Mr Sandman

Recent graduate Archie Read designed an off-grid, ‘flushable’ toilet that aims to provide a dignified solution to unsafe sanitary conditions

During an internship with Loowatt, a sanitation company working towards providing waterless toilets for Madagascans, Brunel University Product Design Engineering graduate Archie Read drafted up a brief for a waterless toilet for rural Sub-Saharan African communities. 

Read, who also spent an extended period living in Madagascar, was inspired to create the Sandi toilet after seeing the extremely poor sanitation conditions in rural areas. The design requirements for rural areas differ from those for urban areas because rural areas often don’t have access to running water or electricity. 

When Read was drafting his waterless toilet brief, he outlined specific criteria that the design would have to meet, including meeting the service level of ‘safely managed’ according to the Sustainable Development Goals ladder for sanitation services, having the capacity to deal with the excreta from a household of seven adults for two days, offer adaptable storage and disposal, and cost no more than $72 per unit. 

With those criteria in mind, Read developed a concept for the Sandi waterless toilet that uses sand to ‘flush’ the contents of the toilet with a conveyor belt. For Read, the flushing element of the toilet was key to the design to make the toilet-going experience more dignified and comfortable for the user. The resulting toilet is designed with four components – seat/lid, body, flushing mechanism and storage – and separates liquid waste and solid waste from one another.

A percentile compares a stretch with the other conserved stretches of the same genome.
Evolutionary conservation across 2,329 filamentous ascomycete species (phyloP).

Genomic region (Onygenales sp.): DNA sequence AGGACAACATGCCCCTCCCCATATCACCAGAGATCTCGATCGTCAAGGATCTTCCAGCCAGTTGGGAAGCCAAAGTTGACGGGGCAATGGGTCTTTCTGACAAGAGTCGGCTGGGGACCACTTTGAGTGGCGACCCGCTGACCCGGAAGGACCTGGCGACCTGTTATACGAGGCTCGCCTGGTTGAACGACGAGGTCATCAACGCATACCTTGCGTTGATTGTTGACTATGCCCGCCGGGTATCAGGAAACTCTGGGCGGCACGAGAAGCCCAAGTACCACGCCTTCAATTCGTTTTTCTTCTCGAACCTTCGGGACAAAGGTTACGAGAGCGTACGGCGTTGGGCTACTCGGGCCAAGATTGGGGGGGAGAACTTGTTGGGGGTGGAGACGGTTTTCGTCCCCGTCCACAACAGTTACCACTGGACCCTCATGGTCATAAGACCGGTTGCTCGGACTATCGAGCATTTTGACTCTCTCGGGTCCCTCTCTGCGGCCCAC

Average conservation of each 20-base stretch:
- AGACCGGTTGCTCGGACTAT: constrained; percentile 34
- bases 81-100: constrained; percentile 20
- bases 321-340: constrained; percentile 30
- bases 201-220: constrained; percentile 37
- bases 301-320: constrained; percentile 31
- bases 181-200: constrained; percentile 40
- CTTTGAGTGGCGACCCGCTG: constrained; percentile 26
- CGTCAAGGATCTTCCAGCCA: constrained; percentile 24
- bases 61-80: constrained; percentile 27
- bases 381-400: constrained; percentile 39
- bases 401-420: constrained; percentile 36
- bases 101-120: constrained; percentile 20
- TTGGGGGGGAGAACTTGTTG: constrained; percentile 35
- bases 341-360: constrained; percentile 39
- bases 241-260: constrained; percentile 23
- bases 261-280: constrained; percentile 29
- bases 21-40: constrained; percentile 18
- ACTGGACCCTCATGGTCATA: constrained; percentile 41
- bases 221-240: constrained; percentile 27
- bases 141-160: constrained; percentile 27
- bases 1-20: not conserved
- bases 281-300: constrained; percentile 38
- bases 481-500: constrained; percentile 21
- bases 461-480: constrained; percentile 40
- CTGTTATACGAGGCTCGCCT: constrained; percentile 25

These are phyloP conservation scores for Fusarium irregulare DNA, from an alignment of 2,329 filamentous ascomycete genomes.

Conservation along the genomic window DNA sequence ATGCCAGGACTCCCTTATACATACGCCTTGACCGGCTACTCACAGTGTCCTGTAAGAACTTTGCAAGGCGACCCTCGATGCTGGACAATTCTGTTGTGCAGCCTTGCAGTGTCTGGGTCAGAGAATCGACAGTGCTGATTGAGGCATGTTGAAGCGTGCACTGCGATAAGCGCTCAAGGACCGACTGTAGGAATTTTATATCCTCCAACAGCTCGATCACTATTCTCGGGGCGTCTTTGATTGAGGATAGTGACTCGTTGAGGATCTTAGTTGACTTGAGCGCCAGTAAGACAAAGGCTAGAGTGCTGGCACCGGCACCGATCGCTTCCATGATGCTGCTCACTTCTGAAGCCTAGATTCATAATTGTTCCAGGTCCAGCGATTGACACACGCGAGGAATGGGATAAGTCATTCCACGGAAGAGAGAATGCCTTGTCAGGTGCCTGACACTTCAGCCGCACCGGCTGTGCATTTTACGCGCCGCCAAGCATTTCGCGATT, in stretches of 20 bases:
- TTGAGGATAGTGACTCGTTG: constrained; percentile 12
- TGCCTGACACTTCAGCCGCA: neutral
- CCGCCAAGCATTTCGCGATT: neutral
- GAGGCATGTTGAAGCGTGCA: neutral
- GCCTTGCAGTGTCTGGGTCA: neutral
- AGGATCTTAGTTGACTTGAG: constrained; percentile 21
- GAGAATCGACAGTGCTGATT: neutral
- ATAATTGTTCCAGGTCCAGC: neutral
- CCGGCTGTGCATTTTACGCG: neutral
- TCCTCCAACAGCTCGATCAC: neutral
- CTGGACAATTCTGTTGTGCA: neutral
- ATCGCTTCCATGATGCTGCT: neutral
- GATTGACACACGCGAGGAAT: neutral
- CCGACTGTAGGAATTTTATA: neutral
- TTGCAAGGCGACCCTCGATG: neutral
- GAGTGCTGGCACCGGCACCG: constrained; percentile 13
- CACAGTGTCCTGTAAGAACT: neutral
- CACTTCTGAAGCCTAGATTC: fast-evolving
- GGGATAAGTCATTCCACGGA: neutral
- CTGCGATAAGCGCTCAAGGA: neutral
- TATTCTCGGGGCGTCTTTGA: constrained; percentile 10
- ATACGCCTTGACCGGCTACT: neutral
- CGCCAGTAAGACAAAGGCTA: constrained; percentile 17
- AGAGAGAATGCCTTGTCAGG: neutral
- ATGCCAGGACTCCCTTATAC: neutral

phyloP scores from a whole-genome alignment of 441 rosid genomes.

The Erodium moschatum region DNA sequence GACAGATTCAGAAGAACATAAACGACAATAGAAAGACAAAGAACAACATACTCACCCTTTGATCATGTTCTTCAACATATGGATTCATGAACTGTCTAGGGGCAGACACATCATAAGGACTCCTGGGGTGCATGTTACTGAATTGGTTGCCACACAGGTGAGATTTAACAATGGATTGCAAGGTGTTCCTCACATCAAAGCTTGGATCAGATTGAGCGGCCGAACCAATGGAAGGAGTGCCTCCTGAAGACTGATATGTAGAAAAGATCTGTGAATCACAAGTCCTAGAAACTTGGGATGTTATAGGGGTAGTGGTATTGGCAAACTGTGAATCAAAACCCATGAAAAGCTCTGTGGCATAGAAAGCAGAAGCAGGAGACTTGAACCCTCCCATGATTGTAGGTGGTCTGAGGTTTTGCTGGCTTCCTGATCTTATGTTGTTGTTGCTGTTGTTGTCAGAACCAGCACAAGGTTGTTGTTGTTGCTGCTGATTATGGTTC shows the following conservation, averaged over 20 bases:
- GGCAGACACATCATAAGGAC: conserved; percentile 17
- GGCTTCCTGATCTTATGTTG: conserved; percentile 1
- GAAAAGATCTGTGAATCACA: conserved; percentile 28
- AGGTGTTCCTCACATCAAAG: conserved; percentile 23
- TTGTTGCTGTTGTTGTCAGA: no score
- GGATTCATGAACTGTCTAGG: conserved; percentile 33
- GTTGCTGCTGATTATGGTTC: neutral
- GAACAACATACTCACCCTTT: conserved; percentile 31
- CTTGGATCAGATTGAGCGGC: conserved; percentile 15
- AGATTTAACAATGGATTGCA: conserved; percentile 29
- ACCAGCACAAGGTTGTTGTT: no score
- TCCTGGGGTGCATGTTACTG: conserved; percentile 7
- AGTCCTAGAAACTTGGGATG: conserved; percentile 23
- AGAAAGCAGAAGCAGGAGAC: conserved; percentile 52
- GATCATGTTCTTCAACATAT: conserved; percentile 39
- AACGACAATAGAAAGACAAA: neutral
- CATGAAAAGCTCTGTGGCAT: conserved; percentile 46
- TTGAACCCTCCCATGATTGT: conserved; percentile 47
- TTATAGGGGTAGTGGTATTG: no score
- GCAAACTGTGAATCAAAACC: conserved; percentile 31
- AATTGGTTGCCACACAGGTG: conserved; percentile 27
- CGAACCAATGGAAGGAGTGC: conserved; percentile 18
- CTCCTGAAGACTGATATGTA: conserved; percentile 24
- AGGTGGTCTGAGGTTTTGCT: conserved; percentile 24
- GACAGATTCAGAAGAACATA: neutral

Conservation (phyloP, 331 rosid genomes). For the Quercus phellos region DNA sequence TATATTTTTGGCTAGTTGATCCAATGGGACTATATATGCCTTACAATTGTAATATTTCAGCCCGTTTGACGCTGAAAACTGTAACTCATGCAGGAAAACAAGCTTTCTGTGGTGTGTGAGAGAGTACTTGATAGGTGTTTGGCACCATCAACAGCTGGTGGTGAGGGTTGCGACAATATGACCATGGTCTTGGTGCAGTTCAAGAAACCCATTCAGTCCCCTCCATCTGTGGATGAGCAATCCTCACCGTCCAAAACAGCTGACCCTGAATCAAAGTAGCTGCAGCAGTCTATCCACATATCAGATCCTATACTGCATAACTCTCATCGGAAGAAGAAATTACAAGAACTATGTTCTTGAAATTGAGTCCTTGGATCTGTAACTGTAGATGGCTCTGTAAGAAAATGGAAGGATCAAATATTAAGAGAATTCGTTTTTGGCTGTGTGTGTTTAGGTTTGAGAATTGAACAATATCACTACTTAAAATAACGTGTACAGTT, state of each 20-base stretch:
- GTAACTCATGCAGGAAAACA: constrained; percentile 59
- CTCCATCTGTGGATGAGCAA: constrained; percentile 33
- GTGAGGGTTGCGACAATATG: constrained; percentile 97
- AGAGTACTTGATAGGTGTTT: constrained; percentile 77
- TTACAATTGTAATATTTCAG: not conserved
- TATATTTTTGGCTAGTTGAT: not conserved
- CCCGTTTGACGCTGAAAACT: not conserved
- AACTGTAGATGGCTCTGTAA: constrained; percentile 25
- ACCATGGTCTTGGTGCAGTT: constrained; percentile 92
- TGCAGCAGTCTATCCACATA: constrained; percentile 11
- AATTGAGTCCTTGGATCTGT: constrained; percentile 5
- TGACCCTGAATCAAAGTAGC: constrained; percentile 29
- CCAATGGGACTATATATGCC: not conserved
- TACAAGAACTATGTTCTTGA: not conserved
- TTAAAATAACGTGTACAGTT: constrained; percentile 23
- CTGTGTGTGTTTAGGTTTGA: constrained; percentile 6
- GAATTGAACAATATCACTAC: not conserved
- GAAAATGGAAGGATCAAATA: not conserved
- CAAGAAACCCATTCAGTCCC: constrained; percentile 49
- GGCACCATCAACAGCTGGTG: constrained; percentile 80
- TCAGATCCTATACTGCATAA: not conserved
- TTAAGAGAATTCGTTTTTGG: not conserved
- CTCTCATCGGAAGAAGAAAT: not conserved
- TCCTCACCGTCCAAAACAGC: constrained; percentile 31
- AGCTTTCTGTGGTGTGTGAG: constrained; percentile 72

The final flushing mechanism chosen by Read in his prototype was ‘sand flushing’, which employed a conveyor belt system that feeds solid waste from the bowl covered in sand into a storage space below the toilet, where it can be used as fertiliser thereafter. The sand element of the process ensures that faeces does not stick to the belt. 

After expansive research and testing, Read created a prototype that was used for testing and evaluation with different types of sands and faeces. The tests were all successful, with the sand and belt safely removing any excretions without leaving behind mess. However, there were issues with the hatch door not opening completely and the current cost of production sits higher than Read would like. 

Hopefully, with further testing and validation, Read can turn his design into a fully realised and more affordable alternative to unsafe sanitary conditions.The full project brief of the Sandi toilet can be found on Read’s Behance page here:



Read more:

Tackling sanitation taboos with panache.

Night Loo offers refugee women a safer toilet option.

Can design solve for a pandemic?


Credits: Archie Read

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